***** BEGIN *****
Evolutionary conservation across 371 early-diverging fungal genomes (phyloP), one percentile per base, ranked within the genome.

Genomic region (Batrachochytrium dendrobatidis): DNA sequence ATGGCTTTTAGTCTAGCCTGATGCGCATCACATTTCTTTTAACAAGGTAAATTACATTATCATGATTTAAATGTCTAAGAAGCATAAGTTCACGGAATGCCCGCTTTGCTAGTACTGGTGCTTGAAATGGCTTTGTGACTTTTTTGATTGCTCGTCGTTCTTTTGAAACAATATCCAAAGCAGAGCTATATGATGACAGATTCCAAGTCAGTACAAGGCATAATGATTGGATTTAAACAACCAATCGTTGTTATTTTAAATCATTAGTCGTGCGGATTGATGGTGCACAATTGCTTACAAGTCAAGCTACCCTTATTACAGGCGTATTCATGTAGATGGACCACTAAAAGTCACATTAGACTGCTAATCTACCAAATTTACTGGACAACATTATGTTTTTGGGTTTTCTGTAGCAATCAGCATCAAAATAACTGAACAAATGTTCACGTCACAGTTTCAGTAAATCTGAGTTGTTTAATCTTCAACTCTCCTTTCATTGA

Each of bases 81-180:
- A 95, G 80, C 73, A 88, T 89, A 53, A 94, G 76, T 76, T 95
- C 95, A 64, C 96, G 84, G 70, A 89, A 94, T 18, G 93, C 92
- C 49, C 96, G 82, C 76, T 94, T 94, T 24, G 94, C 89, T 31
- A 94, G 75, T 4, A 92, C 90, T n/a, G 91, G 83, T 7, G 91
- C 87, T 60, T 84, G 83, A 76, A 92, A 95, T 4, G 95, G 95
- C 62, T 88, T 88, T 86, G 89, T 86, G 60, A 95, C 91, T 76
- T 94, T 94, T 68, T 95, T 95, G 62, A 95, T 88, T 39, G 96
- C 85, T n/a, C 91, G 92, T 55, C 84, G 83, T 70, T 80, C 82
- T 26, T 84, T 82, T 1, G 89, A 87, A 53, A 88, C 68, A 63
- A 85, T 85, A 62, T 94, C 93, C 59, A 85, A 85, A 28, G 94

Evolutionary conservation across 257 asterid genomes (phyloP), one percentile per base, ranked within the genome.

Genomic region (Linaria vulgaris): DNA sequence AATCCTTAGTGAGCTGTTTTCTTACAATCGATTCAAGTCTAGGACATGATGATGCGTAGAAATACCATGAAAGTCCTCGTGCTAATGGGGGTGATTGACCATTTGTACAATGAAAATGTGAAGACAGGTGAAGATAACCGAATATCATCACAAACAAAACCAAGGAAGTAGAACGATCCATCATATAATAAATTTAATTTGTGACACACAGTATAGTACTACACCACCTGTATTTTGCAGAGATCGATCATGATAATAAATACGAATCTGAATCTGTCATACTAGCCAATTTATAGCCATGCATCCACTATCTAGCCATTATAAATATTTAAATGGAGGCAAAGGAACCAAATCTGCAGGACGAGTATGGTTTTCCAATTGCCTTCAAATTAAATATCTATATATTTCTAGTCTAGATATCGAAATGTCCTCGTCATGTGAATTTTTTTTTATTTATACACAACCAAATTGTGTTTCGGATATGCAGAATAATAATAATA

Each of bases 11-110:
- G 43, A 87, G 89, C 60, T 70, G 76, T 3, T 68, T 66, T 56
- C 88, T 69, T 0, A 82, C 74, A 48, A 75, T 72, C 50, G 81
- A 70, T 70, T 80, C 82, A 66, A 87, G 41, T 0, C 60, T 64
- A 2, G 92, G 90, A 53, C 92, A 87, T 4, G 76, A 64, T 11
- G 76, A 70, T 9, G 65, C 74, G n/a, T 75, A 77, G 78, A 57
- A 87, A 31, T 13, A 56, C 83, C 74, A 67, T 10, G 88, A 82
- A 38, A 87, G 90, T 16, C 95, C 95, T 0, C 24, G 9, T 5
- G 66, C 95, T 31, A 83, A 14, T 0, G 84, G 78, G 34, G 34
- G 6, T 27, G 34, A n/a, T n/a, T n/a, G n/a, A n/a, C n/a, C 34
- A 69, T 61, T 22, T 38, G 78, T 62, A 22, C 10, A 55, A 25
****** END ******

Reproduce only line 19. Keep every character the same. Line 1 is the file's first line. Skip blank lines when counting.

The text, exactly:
- A 70, T 70, T 80, C 82, A 66, A 87, G 41, T 0, C 60, T 64